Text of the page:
Repeal Religious Freedom at Ground Zero?

It's wrong to "refudiate" the First Amendment


Suppose there were a heavily Muslim neighborhood in New York, with mosques, religious schools, and shops with meat prepared according to Islamic dietary rules. Suppose an evangelical church wanted to build a chapel there. And suppose local Muslims tried to block it as a flagrant insult to them.

Would Sarah Palin urge the church to retract this "unnecessary provocation" in the "interest of healing"? Would her followers? Or would they scorn this disparagement of Christianity and champion the religious freedom on which America was built?

You know the answer. But Palin is not a slave to intellectual consistency. Change the church to a mosque, and put it a couple of blocks from the site of the World Trade Center, and she suddenly loses all patience with the rights of religious believers.

This week, she posted Twitter comments urging Muslims and New Yorkers to put a stop to a proposed Islamic community center near Ground Zero because the pain from the 9/11 attacks "is too raw, too real."

The people who live in the vicinity don't seem to agree. The local community board voted 29-1 to approve the project, which would include a swimming pool, gym, child-care center, performing arts space, and other facilities open to the public.

No one objects to putting up other new buildings in the neighborhood. Nor is anyone trying to close down businesses that seem slightly incompatible with the horror that happened there—including a strip club and an off-track betting parlor. The only objection to the Islamic center is that it is Islamic.

For some conservatives, anything Muslim has no place there. When Tea Party Express chairman Mark Williams was forced to resign for writing a racist satire, he said he was stepping down so he could concentrate on fighting the Ground Zero mosque, which he says would honor "the terrorists' monkey god."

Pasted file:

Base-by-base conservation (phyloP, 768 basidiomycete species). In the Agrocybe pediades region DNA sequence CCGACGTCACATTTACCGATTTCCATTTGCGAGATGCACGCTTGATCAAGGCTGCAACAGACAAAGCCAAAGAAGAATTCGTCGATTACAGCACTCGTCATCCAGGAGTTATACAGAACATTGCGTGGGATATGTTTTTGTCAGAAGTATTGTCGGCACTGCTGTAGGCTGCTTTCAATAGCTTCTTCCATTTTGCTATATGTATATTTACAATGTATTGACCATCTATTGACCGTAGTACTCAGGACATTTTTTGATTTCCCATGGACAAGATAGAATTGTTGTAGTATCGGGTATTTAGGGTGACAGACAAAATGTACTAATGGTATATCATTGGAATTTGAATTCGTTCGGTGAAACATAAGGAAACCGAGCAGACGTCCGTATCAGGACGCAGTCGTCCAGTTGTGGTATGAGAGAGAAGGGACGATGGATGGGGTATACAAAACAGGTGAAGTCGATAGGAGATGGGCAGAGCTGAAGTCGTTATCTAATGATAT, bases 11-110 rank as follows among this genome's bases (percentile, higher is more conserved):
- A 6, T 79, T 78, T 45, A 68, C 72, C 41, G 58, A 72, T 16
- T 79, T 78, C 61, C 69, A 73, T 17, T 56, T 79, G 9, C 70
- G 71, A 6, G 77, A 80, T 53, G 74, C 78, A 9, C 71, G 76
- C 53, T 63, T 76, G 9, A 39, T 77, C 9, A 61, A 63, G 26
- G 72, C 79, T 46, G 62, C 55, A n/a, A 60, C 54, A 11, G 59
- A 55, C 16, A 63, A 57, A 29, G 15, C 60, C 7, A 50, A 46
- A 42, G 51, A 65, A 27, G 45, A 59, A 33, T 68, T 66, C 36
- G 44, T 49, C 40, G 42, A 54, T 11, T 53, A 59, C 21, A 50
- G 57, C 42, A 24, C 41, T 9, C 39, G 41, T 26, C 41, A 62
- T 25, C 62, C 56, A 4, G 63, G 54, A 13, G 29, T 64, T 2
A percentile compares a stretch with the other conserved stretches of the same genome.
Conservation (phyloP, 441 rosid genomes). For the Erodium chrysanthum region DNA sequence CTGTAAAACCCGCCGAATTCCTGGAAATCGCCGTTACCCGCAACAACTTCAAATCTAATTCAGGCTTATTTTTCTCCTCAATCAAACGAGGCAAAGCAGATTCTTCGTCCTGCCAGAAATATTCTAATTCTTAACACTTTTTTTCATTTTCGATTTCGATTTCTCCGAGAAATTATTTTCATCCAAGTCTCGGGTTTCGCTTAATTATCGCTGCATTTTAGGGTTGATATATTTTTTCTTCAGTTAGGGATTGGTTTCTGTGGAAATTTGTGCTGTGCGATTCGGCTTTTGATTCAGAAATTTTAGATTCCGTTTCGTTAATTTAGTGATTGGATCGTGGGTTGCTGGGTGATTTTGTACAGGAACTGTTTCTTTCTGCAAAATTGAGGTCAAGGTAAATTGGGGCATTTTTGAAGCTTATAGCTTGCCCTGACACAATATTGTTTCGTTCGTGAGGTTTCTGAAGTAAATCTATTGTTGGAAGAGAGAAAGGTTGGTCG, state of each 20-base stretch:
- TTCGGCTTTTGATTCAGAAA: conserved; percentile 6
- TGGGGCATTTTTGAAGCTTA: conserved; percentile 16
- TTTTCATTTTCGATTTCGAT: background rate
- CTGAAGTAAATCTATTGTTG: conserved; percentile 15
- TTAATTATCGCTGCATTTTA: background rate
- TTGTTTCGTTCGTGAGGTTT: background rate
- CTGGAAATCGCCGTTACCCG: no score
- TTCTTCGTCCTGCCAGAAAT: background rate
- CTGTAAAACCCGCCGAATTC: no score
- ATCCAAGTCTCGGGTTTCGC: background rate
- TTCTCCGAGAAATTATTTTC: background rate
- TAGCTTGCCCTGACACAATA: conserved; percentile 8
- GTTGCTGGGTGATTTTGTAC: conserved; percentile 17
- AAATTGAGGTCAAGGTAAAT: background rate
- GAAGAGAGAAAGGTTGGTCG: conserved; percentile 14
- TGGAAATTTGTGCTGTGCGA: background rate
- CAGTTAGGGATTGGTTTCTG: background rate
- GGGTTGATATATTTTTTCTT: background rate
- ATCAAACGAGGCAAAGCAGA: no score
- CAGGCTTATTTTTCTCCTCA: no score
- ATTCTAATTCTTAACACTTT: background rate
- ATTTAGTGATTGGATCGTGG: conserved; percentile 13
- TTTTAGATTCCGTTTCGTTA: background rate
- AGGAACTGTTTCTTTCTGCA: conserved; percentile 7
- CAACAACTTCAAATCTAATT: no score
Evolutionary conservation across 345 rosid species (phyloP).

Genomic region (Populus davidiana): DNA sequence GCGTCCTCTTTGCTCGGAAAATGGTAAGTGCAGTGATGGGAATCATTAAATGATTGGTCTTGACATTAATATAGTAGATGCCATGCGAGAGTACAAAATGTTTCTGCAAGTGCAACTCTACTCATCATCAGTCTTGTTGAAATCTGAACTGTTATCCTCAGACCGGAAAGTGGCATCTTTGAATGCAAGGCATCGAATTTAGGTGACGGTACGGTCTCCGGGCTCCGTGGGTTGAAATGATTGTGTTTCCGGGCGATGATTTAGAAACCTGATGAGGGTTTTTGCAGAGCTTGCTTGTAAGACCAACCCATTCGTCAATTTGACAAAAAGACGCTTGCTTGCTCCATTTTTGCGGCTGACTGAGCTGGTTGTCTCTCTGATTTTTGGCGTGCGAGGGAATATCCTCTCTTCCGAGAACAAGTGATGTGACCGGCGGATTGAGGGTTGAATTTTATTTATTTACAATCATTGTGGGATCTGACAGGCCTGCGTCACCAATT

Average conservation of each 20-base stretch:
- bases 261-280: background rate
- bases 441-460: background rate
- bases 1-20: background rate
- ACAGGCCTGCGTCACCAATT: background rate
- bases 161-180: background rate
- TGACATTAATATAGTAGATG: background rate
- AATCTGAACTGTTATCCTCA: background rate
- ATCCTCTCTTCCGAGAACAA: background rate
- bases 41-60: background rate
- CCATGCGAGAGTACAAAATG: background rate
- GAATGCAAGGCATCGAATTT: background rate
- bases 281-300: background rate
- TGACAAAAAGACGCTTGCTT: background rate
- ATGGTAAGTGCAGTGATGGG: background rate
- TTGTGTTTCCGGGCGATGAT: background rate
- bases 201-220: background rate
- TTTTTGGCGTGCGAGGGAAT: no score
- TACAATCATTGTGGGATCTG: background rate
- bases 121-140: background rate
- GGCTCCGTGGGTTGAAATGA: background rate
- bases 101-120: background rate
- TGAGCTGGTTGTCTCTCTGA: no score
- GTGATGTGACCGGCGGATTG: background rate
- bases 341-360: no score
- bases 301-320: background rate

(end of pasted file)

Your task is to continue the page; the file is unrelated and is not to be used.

A group called the National Republican Trust Political Action Committee says that "to celebrate that murder of 3,000 Americans, they want to build a monstrous 13-story mosque at Ground Zero."

Of course, the "they" who planned and executed the 9/11 attacks are not the same "they" who want to erect this structure. Both groups are made up of Muslims. But associating all Muslims with al-Qaida is like equating all Christians with the Ku Klux Klan.

The number of violent extremists in the American Islamic community is microscopically small. The Federal Bureau of Investigation has reported that of terrorist attacks carried out in the United States between 1980 and 2005, only 6 percent were committed by radical Muslims.

A recent study by researchers at Duke University and the University of North Carolina, Chapel Hill found one reason the number is so low is that "Muslim religious and community leaders … consistently condemned political violence in public sermons and private conversations."

Palin's position is hard to reconcile with the reverence she and her fans claim to hold for the framers, who gave the highest protection to religious freedom.

Anti-Muslim groups think Islam cannot be tolerated because it is inherently violent and totalitarian. Most Muslims disagree. But what if it were? The First Amendment guarantees the freedom of all faiths, not just the ones that are peaceful and tolerant.

The delegates to the Constitutional Convention had experience with people whose religions were oppressive—such as 17th century New England Puritans, who executed Quakers for daring to preach in Massachusetts, or Catholics, who burned heretics in Europe. The framers knew religion could be dangerous, and they protected it anyway.

The First Amendment goes beyond protecting mere beliefs. It says, "Congress shall make no law … prohibiting the free exercise" of religion.

Free exercise includes the right of the faithful to preach, to worship together, and to construct buildings for those activities. If the Constitution doesn't allow a ban on churches or synagogues at Ground Zero, it doesn't allow a veto for mosques.

As James Madison wrote, "Whilst we assert for ourselves a freedom to embrace, to profess and to observe the religion which we believe to be of divine origin, we cannot deny an equal freedom to those whose minds have not yet yielded to the evidence which has convinced us."

Palin got grief for saying Muslims should "refudiate" the mosque, which raised questions about her command of English. But the real question is: What part of "no law" does she not understand?